In Scott v. Credit Consulting Servs., No. H049063, 2022 Cal. App. Unpub. LEXIS 5210, at *21-24 (Aug. 23, 2022), the Court of Appeal in an unpublished decision reversed summary judgment granted by the trial court in favor of the debt collector.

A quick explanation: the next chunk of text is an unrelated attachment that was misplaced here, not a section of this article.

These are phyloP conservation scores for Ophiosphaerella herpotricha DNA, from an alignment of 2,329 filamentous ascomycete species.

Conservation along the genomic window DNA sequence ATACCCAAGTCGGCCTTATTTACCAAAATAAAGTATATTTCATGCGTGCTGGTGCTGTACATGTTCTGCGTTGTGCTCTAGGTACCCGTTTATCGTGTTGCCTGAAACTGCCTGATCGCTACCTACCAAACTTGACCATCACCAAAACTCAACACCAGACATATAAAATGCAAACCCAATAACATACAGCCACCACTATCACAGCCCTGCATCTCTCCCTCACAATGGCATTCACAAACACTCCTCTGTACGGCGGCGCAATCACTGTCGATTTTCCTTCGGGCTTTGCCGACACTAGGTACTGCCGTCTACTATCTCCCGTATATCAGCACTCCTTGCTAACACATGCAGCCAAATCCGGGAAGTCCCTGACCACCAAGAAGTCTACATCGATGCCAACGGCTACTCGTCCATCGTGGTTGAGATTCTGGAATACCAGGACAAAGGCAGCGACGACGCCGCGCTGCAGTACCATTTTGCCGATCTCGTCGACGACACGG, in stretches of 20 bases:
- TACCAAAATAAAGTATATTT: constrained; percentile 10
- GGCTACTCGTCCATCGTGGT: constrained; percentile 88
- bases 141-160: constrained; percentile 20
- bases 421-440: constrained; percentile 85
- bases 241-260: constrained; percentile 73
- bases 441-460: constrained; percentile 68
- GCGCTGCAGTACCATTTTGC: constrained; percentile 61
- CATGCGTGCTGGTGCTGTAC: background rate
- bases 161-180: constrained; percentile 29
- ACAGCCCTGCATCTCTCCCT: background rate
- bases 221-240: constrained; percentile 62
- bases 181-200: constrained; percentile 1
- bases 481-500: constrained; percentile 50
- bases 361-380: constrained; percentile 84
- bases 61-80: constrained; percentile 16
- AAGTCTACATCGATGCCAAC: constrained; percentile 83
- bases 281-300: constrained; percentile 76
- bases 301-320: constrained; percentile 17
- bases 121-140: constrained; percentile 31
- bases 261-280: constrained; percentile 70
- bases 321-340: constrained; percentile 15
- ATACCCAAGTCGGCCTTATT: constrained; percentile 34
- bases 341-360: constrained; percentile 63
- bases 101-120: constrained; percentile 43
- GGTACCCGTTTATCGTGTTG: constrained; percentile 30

The misleading character of a covered communication is material if it could “cause the least sophisticated debtor to suffer a disadvantage in charting a course of action in response to the collection effort.” (Tourgeman, supra, 755 F.3d at p. 1121; see also Jensen, supra, 791 F.3d at p. 421 [a statement is material if it is capable of influencing the decision of the least sophisticated debtor]; but see Tavernaro, supra, 2022 WL 3153234 at p. *8-*9.) The misleading character of CCS’s communication is material because the perception that the attachment is from the court and not the debt collector dilutes the carefully phrased, mandatory admonitions of the summons underneath as to the urgency of responding to the summons by answering the complaint or by consulting either legal counsel or the self-help resources of the court. At bottom, the attachment’s invitation to call CCS is precisely what the summons cautions against: “a . . . phone call will not protect you.” Both Congress and the California Legislature have expressly targeted communications that create a false impression as to their source, including specifically court or governmental agency authorization, issuance, or approval. (See 1692e(9); Civ. Code, 1788.16.) We conclude that the false official imprimatur here, in the eyes of the least sophisticated consumer, is capable of influencing them. (See Jensen, supra, 791 F.3d at p. 421.) CCS’s cases do not involve similar facts. (See Donohue, supra, 592 F.3d at p. 1034 [complaint that accurately reflected the total debt but contained a technically inaccurate label for at least one of two sums comprising the total debt was not materially false]; Frank v. Autovest, LLC (D.D.C. Sept. 30, 2019) 2019 WL 4750327, p. *5, vacated and remanded on other grounds by Frank v. Autovest, LLC (D.C. Cir. 2020) 961 F.3d 1185 [details about the securitization of a loan were irrelevant to debt collection action].) Intentional or not, the function of the attachment is to encourage the consumer to direct questions to CCS rather than to file an answer in an adversarial proceeding. In disputing materiality, CCS relies on testimony from Scott: “To me, that yellow note relates to Credit Consulting Services for the matters in this case.” As a factual matter, understanding that the note “relates to” CCS is not the same as understanding that it was CCS rather than the court itself urging him to contact the entity suing him. As a matter of law, the standard of the least sophisticated debtor is an objective one not dependent on the actual comprehension or incomprehension of any specific person. “In order to prevail, it is not necessary for a plaintiff to show that she herself was confused by the communication she received; it is sufficient for a plaintiff to demonstrate that the least sophisticated consumer would be confused. In this way, the FDCPA enlists the efforts of sophisticated consumers . . . as ‘private attorneys general’ to aid their less sophisticated counterparts, who are unlikely themselves to bring suit under the Act, but who are assumed by the Act to benefit from the deterrent effect of civil actions brought by others.” (Jacobson v. Healthcare Fin. Servs. (2d Cir. 2008) 516 F.3d 85, 91, fn. omitted.) Accordingly, Scott’s “subjective reaction . . . is neither here nor there.” (Id. at p. 96.) For these reasons, we conclude that the court’s entry of summary judgment in CCS’s favor was error.